What works and for whom: a review of OECD countries' experiences with active labour market policies
Although rather discouraging in general, the evaluation literature indicates some measures that have been successful. Job-search assistance, wage subsidies in the private sector, and labour market training do work for some groups, even if the impacts are not large. Also, the evaluation literature focuses on the impacts of one-off programs. Regular interventions, such as job-search monitoring, intensive interviews, and referrals to vacant jobs, have rarely been evaluated rigorously. Recently, introduced "activation" strategies in some OECD countries do appear to yield significant employment gains for participants. An important element in such strategies is experiments with alternative ways of improving the performance of the public employment service. Activation policies which combine high-quality assistance to find work with pressure on unemployed people to accept job offers can be effective with respect to unemployment duration, but more rapid returns to work sometimes comes at the cost of accepting lower re-employment earnings. Although active policies might give rise to displacement effects in the short run, this need not be case the over the medium run of a few years. Declines in structural employment rates achieved by many OECD countries in the 1990s give some reasons for optimism in this respect.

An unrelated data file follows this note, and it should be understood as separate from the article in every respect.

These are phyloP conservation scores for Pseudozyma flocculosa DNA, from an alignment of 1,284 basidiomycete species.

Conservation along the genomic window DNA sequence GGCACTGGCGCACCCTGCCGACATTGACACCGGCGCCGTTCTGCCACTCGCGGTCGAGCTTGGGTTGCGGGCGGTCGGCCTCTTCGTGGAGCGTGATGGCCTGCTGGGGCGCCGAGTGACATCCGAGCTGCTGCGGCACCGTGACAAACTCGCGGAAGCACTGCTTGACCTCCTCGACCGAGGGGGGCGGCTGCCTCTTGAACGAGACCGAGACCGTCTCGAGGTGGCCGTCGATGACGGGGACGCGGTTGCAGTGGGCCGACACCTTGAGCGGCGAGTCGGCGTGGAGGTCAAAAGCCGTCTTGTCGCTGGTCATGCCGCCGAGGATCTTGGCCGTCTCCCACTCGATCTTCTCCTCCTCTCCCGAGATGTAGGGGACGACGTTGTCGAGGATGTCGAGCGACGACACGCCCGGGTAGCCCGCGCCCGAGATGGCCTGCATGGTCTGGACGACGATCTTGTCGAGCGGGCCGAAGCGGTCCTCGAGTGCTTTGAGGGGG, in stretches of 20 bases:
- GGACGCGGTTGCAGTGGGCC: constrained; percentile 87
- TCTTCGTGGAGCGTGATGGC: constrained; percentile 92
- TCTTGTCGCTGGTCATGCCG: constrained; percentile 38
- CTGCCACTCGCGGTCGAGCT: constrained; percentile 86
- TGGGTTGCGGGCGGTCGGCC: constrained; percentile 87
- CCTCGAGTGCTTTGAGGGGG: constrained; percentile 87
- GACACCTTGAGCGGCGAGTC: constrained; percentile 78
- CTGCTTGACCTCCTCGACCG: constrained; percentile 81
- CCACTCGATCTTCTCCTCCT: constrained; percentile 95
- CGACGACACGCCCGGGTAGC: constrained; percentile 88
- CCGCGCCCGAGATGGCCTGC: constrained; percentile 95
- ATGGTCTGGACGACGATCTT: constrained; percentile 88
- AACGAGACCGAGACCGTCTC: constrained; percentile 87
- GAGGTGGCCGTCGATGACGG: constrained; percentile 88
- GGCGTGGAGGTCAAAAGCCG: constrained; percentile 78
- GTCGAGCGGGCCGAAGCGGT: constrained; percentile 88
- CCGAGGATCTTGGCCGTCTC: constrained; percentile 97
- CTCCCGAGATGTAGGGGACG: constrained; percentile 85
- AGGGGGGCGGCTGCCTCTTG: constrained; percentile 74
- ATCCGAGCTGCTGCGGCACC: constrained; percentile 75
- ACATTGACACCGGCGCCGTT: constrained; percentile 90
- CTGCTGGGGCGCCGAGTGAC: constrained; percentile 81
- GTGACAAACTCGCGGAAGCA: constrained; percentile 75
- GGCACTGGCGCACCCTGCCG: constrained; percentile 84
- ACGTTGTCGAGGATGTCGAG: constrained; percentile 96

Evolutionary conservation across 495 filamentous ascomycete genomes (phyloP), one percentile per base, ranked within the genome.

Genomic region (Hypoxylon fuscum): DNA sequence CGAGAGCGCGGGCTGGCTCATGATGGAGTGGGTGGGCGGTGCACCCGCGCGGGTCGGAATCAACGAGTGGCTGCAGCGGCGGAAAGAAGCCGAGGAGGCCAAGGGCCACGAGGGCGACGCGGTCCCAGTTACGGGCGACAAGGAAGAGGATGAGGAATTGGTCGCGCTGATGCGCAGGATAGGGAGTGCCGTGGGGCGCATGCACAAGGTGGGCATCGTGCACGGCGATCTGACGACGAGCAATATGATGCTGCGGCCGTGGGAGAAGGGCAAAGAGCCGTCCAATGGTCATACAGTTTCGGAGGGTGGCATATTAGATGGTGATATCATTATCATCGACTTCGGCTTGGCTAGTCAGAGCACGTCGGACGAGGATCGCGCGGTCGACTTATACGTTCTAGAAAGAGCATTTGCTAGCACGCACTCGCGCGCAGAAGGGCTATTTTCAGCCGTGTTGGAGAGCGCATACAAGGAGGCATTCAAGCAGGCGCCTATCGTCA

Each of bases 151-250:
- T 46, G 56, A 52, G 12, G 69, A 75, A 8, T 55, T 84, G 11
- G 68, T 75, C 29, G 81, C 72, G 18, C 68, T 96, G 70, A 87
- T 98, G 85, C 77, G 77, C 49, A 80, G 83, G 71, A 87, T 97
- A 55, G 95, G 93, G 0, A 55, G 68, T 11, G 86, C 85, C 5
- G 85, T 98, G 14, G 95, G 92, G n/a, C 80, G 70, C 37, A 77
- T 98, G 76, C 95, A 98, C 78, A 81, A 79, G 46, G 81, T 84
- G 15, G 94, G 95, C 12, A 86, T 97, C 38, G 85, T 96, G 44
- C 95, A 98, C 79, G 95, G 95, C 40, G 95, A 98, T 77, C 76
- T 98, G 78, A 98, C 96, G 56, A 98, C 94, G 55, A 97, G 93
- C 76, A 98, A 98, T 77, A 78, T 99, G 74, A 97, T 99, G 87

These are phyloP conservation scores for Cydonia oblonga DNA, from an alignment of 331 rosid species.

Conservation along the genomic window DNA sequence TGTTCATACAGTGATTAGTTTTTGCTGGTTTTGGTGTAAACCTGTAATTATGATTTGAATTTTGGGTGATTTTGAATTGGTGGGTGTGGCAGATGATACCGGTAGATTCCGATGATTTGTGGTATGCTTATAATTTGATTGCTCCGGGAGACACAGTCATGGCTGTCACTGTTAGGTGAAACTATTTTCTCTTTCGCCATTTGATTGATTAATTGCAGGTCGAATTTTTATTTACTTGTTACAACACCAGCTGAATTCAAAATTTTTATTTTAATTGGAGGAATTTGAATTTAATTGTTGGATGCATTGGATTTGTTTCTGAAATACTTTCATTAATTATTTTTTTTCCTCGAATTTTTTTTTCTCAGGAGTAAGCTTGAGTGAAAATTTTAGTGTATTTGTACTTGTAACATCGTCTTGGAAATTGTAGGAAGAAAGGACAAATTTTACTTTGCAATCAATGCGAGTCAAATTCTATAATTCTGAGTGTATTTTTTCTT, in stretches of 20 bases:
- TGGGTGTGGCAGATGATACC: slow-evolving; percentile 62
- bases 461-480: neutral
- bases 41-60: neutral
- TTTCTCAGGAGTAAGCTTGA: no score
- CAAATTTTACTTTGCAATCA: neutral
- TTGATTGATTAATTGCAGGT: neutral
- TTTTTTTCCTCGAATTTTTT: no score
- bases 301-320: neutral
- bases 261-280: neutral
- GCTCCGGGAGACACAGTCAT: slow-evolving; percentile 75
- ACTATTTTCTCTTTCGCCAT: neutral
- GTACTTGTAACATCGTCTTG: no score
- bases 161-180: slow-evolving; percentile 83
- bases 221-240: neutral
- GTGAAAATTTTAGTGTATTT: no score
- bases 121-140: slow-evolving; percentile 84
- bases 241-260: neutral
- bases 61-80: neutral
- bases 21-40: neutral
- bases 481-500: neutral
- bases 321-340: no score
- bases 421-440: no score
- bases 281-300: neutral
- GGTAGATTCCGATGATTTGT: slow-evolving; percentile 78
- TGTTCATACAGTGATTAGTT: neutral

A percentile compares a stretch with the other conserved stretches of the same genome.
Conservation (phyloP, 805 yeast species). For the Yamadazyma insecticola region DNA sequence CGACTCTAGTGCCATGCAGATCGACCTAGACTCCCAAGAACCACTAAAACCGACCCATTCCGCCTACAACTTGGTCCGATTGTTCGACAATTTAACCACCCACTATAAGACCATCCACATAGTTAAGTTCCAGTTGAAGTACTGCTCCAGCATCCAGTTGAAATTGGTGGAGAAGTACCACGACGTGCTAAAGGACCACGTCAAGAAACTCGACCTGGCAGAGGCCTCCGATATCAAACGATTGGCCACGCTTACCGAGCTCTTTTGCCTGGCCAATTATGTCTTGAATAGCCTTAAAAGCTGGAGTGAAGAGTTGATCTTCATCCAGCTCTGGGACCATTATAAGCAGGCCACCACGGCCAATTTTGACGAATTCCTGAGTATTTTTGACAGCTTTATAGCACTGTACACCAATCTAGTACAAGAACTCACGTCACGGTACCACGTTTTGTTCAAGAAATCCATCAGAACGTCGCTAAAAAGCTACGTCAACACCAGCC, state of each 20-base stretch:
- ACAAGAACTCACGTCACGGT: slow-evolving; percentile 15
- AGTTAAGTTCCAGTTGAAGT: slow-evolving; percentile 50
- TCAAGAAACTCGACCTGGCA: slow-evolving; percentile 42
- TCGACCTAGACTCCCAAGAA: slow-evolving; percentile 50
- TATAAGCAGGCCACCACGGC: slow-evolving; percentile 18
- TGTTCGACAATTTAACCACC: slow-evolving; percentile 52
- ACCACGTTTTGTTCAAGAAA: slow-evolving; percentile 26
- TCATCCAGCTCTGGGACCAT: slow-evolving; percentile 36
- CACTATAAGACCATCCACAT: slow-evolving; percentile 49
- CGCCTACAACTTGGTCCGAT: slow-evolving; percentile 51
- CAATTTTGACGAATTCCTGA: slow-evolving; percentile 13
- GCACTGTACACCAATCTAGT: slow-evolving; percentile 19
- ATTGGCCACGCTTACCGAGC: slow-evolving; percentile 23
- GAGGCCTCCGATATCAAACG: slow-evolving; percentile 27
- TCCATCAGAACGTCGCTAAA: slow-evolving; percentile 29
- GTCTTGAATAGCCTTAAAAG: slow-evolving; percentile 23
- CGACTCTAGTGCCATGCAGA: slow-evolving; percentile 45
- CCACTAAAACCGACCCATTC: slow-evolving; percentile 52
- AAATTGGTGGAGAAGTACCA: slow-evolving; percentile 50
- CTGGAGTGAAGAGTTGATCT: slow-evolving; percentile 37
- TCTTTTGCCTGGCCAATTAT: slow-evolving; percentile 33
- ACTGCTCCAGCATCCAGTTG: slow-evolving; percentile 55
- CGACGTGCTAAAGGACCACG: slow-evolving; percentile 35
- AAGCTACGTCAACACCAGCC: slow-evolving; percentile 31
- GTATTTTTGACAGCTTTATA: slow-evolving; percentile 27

|Date of creation:||25 Sep 2001|
|Publication status:||Published in Swedish Economic Policy Review, 2001, pages 9-56.|
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